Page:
On the Australian Political Right: The Many Colours of the Liberals.

Let’s be blunt. The state of the Libs is currently an ugly picture. There is currently no Liberal Government in power either federally, or in any Australian state or territory.

Weak oppositions are devastating to democracy. This is demonstrated in the way the Brumby Government (in Victoria) has arrogantly ignored widespread community outrage at the Desalinification Plant in Gippsland, the Pipeline Project, the dredging of Port Philip Bay, a near total lack of new investment in suburban rail infrastructure in spite of horrendous overcrowding, and – coming soon – the East-West Tollway. Yet in spite of the gross arrogance of the State Labor Governments, many feel that the Liberal oppositions fail to deliver an appealing alternative. The question is why.

The left often sees the right as being a monolithic whole, yet when we take a closer look, we see that this is not the case. The Coalition brings together people standing for a number of distinct philosophies, including the religious conservatism of Tony Abbott, the nationalism of the RSL, the law and order populism of the police association, the ‘status quo’ conservatism of Barnaby Joyce, the small government individualism of the IPA, and new liberalism / ‘small-l liberalism’ of Petro Georgiou. These philosophies often don’t lead to the same answers to social questions. It’s not difficult to imagine, for example, that if you got both an RSL member and an IPA member to present what they thought Australia’s trade policy should be, you may end up with two very different answers. These philosophies are, if you will, the paints in the Liberal Party’s palette, ready to be splattered on a policy canvas.

While the colours are different, most are not mutually exclusive. The nation can, for example, be defined to suit whatever ends you want. We can – for example – live in a nation defined by its freedom, its Judeo-Christian values, or as a nation of laws. The big exception to this, during the Howard era, was the rift between the ‘Howard-Abbott’ camp (standing for religion, nationalism, authoritarian populism, and to some degree individualism) up against the Kroeger-Costello Camp (largely status quo conservatives, small-l liberals, and some small government individualists). Over the months (and years?) ahead, picking or mixing the right philosophical colour will be the party’s big challenge. They then need leaders who can paint what the Liberal Party stands for in modern Australia, both at state and federal level.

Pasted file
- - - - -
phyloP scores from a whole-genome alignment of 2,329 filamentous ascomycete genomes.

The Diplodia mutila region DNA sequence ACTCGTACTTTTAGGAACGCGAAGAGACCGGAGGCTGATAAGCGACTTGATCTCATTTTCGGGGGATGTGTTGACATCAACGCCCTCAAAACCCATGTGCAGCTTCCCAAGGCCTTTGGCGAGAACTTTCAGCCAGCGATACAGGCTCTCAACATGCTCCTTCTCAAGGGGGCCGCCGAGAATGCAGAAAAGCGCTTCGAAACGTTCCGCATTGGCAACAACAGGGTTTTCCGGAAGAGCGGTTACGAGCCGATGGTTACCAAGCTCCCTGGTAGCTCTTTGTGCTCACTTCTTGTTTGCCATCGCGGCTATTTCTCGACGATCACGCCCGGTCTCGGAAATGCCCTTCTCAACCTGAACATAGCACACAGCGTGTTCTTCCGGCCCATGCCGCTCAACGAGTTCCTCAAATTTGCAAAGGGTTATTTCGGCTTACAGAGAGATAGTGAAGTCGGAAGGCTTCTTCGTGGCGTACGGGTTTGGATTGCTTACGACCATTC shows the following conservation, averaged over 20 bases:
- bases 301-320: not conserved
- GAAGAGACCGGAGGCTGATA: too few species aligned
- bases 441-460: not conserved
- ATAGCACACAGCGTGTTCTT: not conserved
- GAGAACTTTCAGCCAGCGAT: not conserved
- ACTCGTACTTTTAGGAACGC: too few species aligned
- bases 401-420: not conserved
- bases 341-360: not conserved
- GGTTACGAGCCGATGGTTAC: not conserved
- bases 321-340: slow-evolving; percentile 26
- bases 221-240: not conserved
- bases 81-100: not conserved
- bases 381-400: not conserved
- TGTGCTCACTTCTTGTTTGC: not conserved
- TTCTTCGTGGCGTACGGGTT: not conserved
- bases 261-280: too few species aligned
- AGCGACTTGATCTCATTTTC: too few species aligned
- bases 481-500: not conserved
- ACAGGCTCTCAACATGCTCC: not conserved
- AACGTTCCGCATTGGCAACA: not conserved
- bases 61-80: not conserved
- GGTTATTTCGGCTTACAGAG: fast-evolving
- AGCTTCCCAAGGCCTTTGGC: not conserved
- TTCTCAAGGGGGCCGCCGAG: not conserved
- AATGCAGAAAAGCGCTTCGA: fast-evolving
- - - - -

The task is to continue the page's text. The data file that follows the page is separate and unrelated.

It is an art made more difficult by the legacy of the Howard era, which has alienated many of the party’s potential supporters (for high profile examples, see Fraser, Malcolm; also, Manne, Robert). And this alienation came from how far the Howard era deviated from the underlying principles of many small government and small-l liberals. Some examples of principles undermined include: smaller government (increased spending on ‘middle-class welfare’ before elections), lower taxes (income tax bracket creep), individual liberty and rights (anti-terror laws), and competitive markets (Telstra’s wholesale, network, and retail divisions being privatised as a single entity). In the wake of the crushing electoral defeat of the Howard Government, the challenge of finding the right philosophical colour, and showing how this colour is different to Howard’s, is a large part of the Liberals’ challenge.

A similar phenomena happened at State level in the wake of the Kennett Government’s fall in 1999. While there are obvious differences – Kennett was quite clearly a small-government individualist who made very significant cuts to the state public service (in clear contrast to Howard), there challenge at state level has been similar: finding the right colour for Victoria, and showing how this is different to the deep blue of Kennett. While Robert Doyle was a very different artist to Kennett, he somehow forgot to highlight how his landscape was different to Kennett’s individual portrait, or even mention that he doesn’t like portraits. Whether Ballieu will end up doing the same is a matter for debate.

Painting the right picture is part of the challenge for the Libs. But that’s not the only challenge the Liberals face.

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